De Havilland DH.50 Airplane Videos and Airplane Pictures

De Havilland DH.50 Video -


De Havilland DH.50 Video -

De Havilland DH.50 Aircraft Information

De Havilland DH.50

DH.50

Role: Transport biplane
Manufacturer: de Havilland
First flight: 1923
Introduced: 1923
Retired: 1942
Primaryusers: QANTAS Imperial Airways
Number built: 38

The de Havilland DH.50 was a 1920s British large single-engined biplane transport built by de Havilland at Stag Lane Aerodrome, Edgware, and licence-built in Australia, Belgium and Czechoslovakia.

History

In the early 1920s, Geoffrey de Havilland realised that war surplus aircraft would need replacing, so his company designed a four-passenger-cabin biplane, the DH.50, using experience gained with the earlier de Havilland DH.9. The first DH.50 (registered G-EBFN) flew in August 1923 and was used within a few days by Alan Cobham to win a prize for reliability during trial flights between Copenhagen and Gothenburg. Only 17 aircraft were built by de Havilland; the rest were produced under licence. The different aircraft had a wide variety of engine fits.

In 1924, Cobham won the King's Cup Race air race in G-EBFN averaging 106mph (171km/h). Cobham made several long-range flights with the prototype until he replaced it with the second aircraft. The second aircraft (registered G-EBFO) was re-engined with the Armstrong Siddeley Jaguar engine and was designated the DH.50J. Cobham flew the aircraft on a 16,000mi (25,750km) flight from Croydon Airport to Cape Town between November 1925 and February 1926. The aircraft was later fitted with twin floats (produced by Short Brothers at Rochester) for a survey flight of Australia in 1926. On the outward flight from England to Australia, Cobham's engineer (A.B. Elliot) was shot and killed when they were overflying the desert between Baghdad and Basra. He was replaced by Sergeant Ward, a Royal Air Force engineer who was given permission to join the flight by his commanding officer. Also in 1926, a DH.50A floatplane was used in the first international flight made by the Royal Australian Air Force. The Chief of the Air Staff, Group Captain Richard Williams, and two crew members undertook a three-month, 10,000mi (16,093km) round trip from Point Cook, Victoria to the Pacific Islands.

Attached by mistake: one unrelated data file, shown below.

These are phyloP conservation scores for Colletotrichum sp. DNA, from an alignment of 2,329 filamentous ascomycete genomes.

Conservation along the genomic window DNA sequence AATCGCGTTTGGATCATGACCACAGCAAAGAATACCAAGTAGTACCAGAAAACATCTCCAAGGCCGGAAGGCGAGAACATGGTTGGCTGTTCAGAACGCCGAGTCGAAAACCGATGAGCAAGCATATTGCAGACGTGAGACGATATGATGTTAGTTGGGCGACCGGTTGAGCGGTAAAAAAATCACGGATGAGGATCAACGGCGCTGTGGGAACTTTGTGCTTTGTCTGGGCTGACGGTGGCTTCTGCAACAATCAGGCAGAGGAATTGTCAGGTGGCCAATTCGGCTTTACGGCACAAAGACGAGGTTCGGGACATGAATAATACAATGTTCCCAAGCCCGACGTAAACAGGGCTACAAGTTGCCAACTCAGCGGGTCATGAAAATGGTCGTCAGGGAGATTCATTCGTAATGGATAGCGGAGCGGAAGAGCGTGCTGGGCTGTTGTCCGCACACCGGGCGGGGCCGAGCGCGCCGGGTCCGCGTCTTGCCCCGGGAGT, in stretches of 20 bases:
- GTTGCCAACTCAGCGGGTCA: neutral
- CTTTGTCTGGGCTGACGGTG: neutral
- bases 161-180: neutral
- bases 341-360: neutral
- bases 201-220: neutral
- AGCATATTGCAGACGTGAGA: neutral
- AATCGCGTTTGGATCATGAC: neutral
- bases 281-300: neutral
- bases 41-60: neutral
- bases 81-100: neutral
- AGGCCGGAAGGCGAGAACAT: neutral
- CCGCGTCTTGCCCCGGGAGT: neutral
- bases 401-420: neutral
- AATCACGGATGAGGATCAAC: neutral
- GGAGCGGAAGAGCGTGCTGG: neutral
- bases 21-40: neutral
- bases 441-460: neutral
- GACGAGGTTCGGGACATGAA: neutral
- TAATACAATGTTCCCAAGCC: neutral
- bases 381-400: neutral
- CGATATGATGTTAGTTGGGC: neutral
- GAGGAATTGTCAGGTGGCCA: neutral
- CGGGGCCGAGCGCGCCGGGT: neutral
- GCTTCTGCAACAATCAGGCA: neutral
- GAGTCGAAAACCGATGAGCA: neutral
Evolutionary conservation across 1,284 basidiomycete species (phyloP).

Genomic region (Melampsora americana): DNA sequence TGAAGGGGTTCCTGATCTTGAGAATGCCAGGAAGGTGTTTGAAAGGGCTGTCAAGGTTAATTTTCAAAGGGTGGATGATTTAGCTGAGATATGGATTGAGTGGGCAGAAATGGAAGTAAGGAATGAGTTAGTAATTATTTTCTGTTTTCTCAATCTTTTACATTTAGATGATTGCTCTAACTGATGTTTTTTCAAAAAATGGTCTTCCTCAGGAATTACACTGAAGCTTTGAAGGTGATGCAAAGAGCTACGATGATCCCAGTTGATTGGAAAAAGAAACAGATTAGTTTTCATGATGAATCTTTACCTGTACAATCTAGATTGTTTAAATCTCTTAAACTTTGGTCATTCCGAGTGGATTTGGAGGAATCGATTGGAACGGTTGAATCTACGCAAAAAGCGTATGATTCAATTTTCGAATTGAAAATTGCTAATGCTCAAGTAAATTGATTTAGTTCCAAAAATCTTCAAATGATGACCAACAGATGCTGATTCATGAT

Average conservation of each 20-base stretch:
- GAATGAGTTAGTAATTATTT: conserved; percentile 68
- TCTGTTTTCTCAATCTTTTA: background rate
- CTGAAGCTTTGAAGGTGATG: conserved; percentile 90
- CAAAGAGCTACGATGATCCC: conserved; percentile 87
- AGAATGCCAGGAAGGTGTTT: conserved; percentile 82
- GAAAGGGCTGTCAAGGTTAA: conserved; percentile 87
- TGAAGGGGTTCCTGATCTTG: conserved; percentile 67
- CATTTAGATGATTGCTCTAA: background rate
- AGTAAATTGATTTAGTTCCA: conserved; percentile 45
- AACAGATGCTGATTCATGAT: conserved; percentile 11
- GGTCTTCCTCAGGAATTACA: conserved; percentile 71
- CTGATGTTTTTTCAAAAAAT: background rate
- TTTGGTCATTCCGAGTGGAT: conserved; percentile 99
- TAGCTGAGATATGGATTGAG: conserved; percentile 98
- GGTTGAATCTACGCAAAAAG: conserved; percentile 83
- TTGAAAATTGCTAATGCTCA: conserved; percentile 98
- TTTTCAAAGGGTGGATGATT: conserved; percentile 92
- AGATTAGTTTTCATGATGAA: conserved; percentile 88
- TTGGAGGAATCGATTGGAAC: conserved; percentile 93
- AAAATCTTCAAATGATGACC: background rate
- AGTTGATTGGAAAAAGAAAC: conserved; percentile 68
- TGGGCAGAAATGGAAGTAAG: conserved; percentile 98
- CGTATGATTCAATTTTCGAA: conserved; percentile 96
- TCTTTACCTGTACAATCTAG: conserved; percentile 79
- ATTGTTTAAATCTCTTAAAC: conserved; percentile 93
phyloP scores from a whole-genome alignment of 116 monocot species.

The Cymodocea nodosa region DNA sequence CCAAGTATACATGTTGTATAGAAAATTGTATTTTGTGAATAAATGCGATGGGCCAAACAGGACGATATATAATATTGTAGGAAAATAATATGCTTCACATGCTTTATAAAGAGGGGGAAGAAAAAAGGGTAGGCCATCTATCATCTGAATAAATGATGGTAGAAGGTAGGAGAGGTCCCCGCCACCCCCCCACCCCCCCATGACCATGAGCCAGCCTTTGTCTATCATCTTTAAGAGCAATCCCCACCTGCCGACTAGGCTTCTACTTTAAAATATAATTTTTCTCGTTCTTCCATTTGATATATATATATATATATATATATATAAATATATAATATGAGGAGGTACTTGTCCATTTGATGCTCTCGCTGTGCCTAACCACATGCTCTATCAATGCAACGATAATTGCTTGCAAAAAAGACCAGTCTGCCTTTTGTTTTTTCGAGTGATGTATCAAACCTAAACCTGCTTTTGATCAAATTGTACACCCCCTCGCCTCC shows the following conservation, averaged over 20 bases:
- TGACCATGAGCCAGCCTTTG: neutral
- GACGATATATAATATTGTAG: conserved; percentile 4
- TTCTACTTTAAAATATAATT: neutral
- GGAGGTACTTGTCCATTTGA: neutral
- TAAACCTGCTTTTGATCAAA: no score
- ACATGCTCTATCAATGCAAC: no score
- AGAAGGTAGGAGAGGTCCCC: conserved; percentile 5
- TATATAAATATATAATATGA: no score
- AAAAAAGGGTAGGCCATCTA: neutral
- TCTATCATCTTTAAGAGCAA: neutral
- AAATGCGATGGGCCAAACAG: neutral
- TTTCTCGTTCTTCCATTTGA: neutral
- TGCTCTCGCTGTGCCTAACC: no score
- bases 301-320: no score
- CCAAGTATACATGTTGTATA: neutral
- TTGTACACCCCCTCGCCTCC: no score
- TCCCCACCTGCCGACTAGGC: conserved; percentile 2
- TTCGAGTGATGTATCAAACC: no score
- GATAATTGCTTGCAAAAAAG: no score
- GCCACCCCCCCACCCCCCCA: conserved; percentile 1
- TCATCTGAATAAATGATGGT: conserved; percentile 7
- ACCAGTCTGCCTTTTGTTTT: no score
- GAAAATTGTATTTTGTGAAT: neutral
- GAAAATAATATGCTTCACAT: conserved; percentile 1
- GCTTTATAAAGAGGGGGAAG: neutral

Licence production

The aircraft was popular in Australia and licence production was agreed, leading to 16 aircraft being built there. QANTAS built four DH.50As and three DH.50Js, Western Australian Airlines built three DH.50As, and Larkin Aircraft Supply Company built one DH.50A. SABCA built three DH.50As in Brussels, Belgium. and Aero built seven in Prague, Czechoslovakia. One of the QANTAS-built DH.50s (G-AEUR) was the first aircraft used by the Royal Flying Doctor Service of Australia.

Variants

DH.50: Single-engined light transport biplane.
DH.50A: Built under licence in Australia and Belgium.
DH.50J: Powered by one 385hp (287kW) Armstrong-Siddeley Jaguar radial engine.

Operators

Australia

Australian Aerial Services Ltd
Holdens Air Transport
QANTAS
Rockhampton Aerial Services Ltd
Royal Australian Air Force
West Australian Airlines Ltd

Belgium

SABCA

Czechoslovakia

Czechoslovakia Government

Iraq

Iraq Petroleum Transport Company Ltd

New Zealand

Royal New Zealand Air Force

United Kingdom

Air Taxis Ltd
Brooklands School of Flying Ltd
Imperial Airways Ltd
North Sea Aerial and General Transport Company Ltd
Northern Air Lines Ltd

Specifications

Data from De Havilland Aircraft since 1909

General characteristics

Length: 29 ft 9 in (9.07 m)
Wingspan: 42 ft 9 in (13.03 m)
Height: 11 ft 0 in (3.35 m)
Wing area: 434 ft (40.32 m)
Empty weight: 2,253 lb (1,022 kg)
Max takeoff weight: 3,900 lb (1,769 kg)
Powerplant: 1x Siddeley Puma inline piston engine, 230 hp (172 kw)

Performance

Maximum speed: 112 mph (97 kn, 180 km/h)
Range: 380 mi (330 nmi, 612 km)
Service ceiling: 14,600 ft (4,450 m)
Rate of climb: 605 ft/min (3.07 m/s)
Wing loading: 8.99 lb/ft (25.3 kg/m)
Power/mass: 0.059 hp/lb (0.097 kW/kg)

Bibliography

The Illustrated Encyclopedia of Aircraft (Part Work 1982-1985). Orbis Publishing.
Jackson, A.J. (1973). British Civil Aircraft since 1919 Volume 2. London: Putnam. ISBN0 370 10107 X.
Jackson, A.J. (1987). De Havilland Aircraft since 1909 (Second edition ed.). London: Putnam. ISBN0 85177 802 X.
Stephens, Alan (2006) [2001]. The Royal Australian Air Force: A History. London: Oxford University Press. ISBN0195555414.

Living Warbirds: The best warbirds DVD series.

Source: WikiPedia

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